Realists have, over the years, accepted balance of power as an essential element of the international system to preserving the liberty of states. Balance of power means that when a state’s survival is threatened by a hegemonic state or coalition of stronger states, it should establish a formal alliance and seek to preserve its own survival by checking the power of opposing sides. The balance of power enables an equilibrium in the international system, where no power can dominate over the other. The classic example of such a system is the cold war competition between the East and the West, as instituted in collective security of the Warsaw Pact and North Atlantic Treaty Organization (NATO).
In the 1979 work of Kenneth Waltz, Theories of International Politics, structural realism (neorealism) emerged as a theory of international relations. Writing during the cold-war period, Waltz begins with international politics as a struggle for power. Both in his Man, The State and War (1959) and Theories of International Politics (1979), Waltz provides a scientific explanation for international politics. In his 1959 work, Waltz classified the causes of war into three categories, or levels of analysis:
- individual level
- state level
- systemic level
The individual level, to Waltz, meant wars caused by the nature of political leaders such as state leaders, who are driven by human nature. This is consistent with classical realism. At the state level, he looks at the domestic makeup of the states – referring to Lenin’s theory of imperialism, and non-democratic structures, etc. Waltz argues that it is the systemic level, which is the anarchic nature of the international system, that causes nations to compete against one another and to war. He does not attribute the struggle for power to human nature, instead, Waltz argued that security competition, inter-state conflict, and structure of the international system.
Neorealists define the structure of the international system in terms of three elements:
- Organizing Principles
- Differentiation of Units
- Distribution of Capabilities
Waltz identified two organizing principles: anarchy – in the international system, and hierarchy – in the domestic political system. He also argued that the units of the international system – whether democracy or otherwise – does not matter in the functioning of sovereign states. However, to Waltz, it is the third element “distribution of capabilities” that defines the state behaviour in international politics. Neorealists argue the relative distribution of power in the international system will help in understanding war and peace, alliance politics, and the balance of power.
For instance, during the interwar period between 1919 and 1939, there existed multiple great powers, and therefore, a multipolar international system. The cold war era between 1945 and 1989 had two great powers (the USA and the USSR). And there was a balance of power. However, since the end of the cold war, there was a consensus among scholars that the international system has moved towards a unipolar structure, with the United States at the helm. But, with the American pursuit of isolationism, China’s influence on the rest of the world, and the growth of non-governmental entities and the influence they wield on the international system, the polarity question today is somewhat conflictual.
Waltz argues that states must be concerned about the capabilities of other states. To him, power was not an end, as perceived by the classical realist, but a means to an end – and the end being security. The ultimate concern for a state is not power, he writes, but security. To neorealists, states are not power maximizers, but security maximizers. This form of thinking was later known as defensive neorealism, the realism professed by Ken Waltz.
John Mearsheimer, in his work The Tragedy of Great Power Politics propounds another variant of neorealism, known as offensive neorealism, providing a different account of power dynamics that shape the international system. Mearsheimer is different from Waltz in his assessment of state behaviour, as he argues that states are power maximizers and that they understand that the best way to survive in an international anarchic system, is to be the “most powerful state in the system”. In Mearsheimer’s neorealism, states can never know the intentions of other states. Therefore, he argues, states will constantly seek to accumulate power, and that cooperation between states become difficult. Becoming the only global hegemon in the international system is the ideal form of survival in the system.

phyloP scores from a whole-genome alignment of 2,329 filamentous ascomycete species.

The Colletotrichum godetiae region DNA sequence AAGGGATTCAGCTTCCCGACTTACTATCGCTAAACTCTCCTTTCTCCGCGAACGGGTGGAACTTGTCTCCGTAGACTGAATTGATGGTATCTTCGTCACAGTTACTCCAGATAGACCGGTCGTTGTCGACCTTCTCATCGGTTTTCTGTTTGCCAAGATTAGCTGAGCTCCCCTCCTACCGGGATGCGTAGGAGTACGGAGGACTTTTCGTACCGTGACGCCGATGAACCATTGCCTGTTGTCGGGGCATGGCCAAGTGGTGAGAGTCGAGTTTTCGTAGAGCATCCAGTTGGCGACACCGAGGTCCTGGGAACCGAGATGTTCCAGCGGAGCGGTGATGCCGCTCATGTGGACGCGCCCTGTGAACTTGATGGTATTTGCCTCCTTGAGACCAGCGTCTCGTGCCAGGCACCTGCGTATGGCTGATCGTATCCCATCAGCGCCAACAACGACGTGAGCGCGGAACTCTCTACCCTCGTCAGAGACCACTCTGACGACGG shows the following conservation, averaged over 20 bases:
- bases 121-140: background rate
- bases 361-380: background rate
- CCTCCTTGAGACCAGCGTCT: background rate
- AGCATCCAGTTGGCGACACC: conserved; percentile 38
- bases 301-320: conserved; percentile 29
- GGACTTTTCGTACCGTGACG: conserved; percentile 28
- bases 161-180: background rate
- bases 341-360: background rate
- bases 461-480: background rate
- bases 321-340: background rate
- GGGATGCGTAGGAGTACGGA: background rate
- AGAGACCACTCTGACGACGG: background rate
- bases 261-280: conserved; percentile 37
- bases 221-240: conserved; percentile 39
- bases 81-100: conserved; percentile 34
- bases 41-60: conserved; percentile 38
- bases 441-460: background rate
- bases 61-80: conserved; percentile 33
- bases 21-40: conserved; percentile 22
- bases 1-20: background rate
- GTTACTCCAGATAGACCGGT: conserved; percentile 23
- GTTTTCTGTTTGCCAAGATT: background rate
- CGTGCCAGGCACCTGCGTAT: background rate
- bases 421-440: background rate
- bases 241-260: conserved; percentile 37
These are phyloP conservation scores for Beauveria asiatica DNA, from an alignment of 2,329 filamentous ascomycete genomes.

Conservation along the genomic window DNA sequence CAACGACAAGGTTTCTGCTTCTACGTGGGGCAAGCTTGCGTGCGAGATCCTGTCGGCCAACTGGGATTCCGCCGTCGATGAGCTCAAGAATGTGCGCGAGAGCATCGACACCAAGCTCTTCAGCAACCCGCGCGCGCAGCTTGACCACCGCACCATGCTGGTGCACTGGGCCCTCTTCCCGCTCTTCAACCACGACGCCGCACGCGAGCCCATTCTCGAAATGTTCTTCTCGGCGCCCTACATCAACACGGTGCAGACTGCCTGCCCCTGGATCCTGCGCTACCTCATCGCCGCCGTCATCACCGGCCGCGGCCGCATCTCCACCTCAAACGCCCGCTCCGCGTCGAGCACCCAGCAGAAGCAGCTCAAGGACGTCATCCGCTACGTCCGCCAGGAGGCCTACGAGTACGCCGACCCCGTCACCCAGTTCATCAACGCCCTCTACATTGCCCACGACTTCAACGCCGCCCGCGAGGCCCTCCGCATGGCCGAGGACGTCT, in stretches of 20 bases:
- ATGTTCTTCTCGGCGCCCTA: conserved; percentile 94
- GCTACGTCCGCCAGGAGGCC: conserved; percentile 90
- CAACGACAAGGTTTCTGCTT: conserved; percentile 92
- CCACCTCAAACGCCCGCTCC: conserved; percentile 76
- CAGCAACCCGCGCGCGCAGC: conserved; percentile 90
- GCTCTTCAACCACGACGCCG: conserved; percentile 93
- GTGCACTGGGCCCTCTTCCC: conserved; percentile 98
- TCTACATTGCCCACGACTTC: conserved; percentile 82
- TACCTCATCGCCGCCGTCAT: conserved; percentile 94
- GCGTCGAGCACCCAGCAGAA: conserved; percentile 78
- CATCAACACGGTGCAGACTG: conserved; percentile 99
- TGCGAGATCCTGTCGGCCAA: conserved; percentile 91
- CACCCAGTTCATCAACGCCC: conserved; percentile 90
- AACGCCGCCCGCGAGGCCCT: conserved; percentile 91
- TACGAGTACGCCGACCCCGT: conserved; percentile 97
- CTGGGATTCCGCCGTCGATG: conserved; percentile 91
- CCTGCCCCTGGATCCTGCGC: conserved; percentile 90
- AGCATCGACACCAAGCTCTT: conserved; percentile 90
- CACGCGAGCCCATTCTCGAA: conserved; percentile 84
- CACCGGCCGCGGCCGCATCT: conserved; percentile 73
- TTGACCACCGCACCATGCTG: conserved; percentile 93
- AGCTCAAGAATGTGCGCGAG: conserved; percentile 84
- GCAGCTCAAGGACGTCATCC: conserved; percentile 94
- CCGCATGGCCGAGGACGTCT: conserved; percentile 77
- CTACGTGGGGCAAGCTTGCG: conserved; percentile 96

Since the end of cold-war and the dissolution of the USSR in 1989, several thinkers in the neorealist scholarships have moved beyond thinking about the nature of international politics in terms of international structure, but in terms of domestic politics. They claim that it is not only important to think of politics in terms of the relative distribution of power, but also in terms of state identity, perception of state leaders, and the state-society relationships.
Neoclassical realism was the term coined by Gideon Rose in his 1998 World Politics essay, which was a combination of classical realism and neorealism. To neoclassical realists, the concept of perception and misperception, intentions of other states, and domestic variables affect the decision-making in foreign policy. Some of the most prominent thinkers of neoclassical realism include Fareed Zakaria (1998), Robert Jervis (1999), Gideon Rose (1998), William Wohlforth (1993), etc.
Even though there are several variations to the realist theory of IR, there are some essential elements upon which the theory rests. These elements, as discussed earlier, in parts, are statism, survival, and self-help. Realists emphasize the fact that the state is the main and important actor in the international system. Sovereignty enables states to make and enforce laws within a particular territory, thereby making states the main actors. In the international system, realists argue, states compete for power and security. The second element, survival, unites all strands of realist theories, for they claim that the ultimate concern for all states is survival in the international system. Even though the realists disagree on whether the states are power-maximizers or security maximisers, they agree on states act in a manner they deem fit to survive in the international system. As Henry Kissinger writes, “a nation’s survival is its first and ultimate responsibility; it cannot be compromised or put to risk.” Third, self-help is again the most important aspect of the realist theory. Since there is no overarching authority over states, it becomes imperative for states to help themselves in times of crisis.